Biden’s New “Made in America” Trade Views Come To Light

By Kenneth Rapoza, Industry Analyst, CPA

Joe Biden’s trade team has the right ideas on China. Here are some standouts we note in his Made in All of America trade policy.

We are pleased to see that Joe Biden has come to grips with the fact that China is a problem for U.S. manufacturing and the U.S. labor force in general.  This is what we gathered from his latest proposals on trade and manufacturing in his recently released Plan to Ensure the Future is Made in All of America.

From the plan, we get his view that “manufacturing was the Arsenal of Democracy in World War II, and must be part of the Arsenal of American Prosperity today, helping fuel an economic recovery for working families” post-pandemic. 

Prior to this week’s release of the Made in America plan, Biden issued a policy note on July 7 saying his administration would “shift production of a range of critical products back to US soil.”  Once again, his team has reiterated in their latest proposal to “put Americans to work making critical products, (like) medical equipment and supplies.”The proposal was written by an unnamed team of Biden advisors.

It would be great if they are implemented. However there is room for doubt about to what extent a Biden administration would implement these things. His record in the Senate and as Vice President does not show much previous concern for supporting manufacturing on US soil.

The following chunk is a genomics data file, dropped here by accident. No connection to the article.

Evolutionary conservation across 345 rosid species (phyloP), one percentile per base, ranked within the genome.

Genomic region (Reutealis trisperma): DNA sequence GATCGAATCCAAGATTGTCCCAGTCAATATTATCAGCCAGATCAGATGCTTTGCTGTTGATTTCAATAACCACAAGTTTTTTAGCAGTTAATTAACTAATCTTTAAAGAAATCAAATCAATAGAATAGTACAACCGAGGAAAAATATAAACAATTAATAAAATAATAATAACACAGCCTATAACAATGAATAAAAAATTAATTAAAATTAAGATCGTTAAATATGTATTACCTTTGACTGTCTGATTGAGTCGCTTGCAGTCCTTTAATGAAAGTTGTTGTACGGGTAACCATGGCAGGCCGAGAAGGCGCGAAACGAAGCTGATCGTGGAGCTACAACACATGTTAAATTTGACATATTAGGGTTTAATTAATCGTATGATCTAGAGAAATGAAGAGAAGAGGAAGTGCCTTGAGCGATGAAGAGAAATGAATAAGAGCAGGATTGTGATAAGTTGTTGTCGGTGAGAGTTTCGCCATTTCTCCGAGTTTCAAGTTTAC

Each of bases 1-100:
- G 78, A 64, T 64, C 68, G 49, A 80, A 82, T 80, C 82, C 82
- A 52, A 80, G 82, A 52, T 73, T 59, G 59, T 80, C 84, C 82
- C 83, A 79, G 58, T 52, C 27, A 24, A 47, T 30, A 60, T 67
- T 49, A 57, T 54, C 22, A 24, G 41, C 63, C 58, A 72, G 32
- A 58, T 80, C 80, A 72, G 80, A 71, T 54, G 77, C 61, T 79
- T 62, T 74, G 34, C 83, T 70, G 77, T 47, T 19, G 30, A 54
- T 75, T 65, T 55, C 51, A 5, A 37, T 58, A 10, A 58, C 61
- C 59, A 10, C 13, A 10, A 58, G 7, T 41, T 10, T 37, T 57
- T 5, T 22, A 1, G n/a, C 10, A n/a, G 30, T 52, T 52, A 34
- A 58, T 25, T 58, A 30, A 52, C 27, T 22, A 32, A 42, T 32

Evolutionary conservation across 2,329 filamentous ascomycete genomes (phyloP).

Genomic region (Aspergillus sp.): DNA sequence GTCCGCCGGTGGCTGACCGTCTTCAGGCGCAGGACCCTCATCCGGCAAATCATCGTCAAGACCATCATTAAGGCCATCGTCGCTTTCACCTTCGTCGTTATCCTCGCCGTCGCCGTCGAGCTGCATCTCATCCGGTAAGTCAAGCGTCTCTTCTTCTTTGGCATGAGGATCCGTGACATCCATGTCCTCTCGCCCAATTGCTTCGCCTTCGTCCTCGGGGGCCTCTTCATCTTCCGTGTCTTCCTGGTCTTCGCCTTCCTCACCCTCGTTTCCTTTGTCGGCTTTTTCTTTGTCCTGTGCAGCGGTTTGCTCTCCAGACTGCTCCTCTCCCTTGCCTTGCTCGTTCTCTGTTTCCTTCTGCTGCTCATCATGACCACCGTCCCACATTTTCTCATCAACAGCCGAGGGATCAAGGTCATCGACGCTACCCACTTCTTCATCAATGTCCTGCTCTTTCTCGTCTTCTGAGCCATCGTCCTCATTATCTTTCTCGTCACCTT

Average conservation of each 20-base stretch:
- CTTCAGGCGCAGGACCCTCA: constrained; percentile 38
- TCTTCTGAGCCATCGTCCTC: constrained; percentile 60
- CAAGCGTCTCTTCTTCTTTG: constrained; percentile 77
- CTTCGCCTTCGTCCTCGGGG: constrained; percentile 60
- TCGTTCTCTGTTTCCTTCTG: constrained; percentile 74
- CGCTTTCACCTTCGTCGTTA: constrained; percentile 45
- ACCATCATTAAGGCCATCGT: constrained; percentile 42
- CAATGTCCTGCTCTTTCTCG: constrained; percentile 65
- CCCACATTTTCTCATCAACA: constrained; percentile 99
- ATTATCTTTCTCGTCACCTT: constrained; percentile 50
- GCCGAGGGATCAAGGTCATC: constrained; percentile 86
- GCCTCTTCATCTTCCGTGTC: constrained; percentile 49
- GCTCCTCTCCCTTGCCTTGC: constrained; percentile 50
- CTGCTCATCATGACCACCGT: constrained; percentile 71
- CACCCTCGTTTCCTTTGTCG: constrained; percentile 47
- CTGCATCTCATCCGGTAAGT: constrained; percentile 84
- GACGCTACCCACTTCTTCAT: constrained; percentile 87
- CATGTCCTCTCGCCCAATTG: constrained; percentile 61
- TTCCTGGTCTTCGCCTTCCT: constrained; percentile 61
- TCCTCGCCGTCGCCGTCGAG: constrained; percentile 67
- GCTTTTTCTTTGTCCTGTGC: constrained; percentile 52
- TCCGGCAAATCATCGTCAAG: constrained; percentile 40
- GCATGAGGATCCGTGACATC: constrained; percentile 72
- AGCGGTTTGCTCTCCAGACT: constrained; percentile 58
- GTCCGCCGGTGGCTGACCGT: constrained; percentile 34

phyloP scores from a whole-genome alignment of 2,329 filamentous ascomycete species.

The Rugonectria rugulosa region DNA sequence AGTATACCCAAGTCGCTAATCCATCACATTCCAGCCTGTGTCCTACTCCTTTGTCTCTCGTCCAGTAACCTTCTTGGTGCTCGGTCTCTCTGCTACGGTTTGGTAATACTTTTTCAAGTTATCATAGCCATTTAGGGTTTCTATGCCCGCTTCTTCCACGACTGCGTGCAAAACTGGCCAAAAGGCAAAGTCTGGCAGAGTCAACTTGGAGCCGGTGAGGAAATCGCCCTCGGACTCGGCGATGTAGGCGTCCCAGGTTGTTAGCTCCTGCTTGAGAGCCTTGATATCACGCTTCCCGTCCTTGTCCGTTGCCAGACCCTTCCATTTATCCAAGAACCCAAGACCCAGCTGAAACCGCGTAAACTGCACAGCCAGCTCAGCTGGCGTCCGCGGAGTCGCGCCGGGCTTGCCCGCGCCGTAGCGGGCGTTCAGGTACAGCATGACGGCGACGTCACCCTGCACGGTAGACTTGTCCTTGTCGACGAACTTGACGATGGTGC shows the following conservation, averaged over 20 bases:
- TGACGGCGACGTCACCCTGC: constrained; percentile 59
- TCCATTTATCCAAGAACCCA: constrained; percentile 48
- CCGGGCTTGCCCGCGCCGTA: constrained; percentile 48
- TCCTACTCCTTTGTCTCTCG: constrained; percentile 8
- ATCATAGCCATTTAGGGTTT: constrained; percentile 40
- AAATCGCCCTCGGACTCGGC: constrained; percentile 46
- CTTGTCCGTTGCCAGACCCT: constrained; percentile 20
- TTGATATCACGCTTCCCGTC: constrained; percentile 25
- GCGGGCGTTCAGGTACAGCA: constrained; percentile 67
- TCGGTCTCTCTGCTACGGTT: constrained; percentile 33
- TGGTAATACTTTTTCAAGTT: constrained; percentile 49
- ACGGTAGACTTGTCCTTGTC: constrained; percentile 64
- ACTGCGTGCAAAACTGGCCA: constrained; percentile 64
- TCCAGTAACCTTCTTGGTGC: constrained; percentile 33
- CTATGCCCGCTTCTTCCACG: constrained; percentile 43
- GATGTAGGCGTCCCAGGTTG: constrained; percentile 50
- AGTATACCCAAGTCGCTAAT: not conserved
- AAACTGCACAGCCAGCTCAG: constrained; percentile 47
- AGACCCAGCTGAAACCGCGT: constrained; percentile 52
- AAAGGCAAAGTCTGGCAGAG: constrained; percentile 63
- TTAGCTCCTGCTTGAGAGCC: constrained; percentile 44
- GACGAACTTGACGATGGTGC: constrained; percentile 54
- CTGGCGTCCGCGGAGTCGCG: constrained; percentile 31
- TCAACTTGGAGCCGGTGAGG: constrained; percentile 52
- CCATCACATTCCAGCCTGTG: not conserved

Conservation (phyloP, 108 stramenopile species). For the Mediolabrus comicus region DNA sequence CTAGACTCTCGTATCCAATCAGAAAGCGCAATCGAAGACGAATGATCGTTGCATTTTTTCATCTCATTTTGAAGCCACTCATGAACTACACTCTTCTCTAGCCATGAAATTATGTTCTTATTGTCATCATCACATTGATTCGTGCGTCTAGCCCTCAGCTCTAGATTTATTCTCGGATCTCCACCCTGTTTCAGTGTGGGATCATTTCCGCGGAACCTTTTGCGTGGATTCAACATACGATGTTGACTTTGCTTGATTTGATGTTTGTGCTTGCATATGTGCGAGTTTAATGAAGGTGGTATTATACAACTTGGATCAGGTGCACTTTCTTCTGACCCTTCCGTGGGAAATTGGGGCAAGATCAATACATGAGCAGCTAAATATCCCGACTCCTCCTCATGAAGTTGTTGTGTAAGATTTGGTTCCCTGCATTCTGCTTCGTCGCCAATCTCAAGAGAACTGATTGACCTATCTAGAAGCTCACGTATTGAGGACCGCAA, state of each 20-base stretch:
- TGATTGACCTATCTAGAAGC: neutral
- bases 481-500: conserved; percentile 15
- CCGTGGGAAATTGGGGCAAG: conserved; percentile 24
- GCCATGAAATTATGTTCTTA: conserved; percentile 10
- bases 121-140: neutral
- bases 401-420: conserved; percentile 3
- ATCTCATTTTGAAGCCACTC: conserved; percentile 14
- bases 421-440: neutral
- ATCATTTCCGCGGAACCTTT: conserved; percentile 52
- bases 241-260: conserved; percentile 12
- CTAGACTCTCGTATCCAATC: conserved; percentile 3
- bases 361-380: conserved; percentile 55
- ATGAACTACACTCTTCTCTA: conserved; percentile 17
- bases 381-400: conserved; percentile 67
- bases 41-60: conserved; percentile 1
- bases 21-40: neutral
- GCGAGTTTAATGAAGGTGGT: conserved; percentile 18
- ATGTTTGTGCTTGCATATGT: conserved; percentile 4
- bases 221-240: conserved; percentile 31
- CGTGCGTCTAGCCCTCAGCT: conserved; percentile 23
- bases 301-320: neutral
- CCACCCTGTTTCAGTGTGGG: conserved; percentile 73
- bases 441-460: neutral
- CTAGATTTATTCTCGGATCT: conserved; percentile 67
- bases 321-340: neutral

In addition to picking his running mate, California Senator Kamala Harris, the Biden team has unveiled more of their thinking about trade and China. We sum it up here in four simple bullet points.

  • Trade enforcement: Biden says that China or any other country that undermines American manufacturing with unfair pricing, currency manipulation, or unfair subsidies would be met with tough measures from a Biden administration.  The Democrats released their 2020 Party Platform in July where they said they support taking “aggressive action against China or any other country that tries to undercut American manufacturing by manipulating their currencies and maintaining a misaligned exchange rate with the dollar, dumping products like steel and aluminum in our markets, or providing unfair subsidies.”

We at CPA also believe a misaligned dollar is a bigger problem than currency manipulation, but it’s a step forward to see the platform call out misaligned exchange rates. It’s also good to see the words “aggressive action.”

  • Work with allies: Biden says he will work with other countries to pressure China to follow the rules. Here he was more specific, naming longtime problems such as oversupply and overcapacity in steel and aluminum, fiber optics and shipbuilding. According to the Plan, Biden will “work with allies to modernize international trade rules and associated domestic regulations regarding government procurement to make sure that the U.S. and allies can use their own taxpayer dollars to spur investment in their own countries.”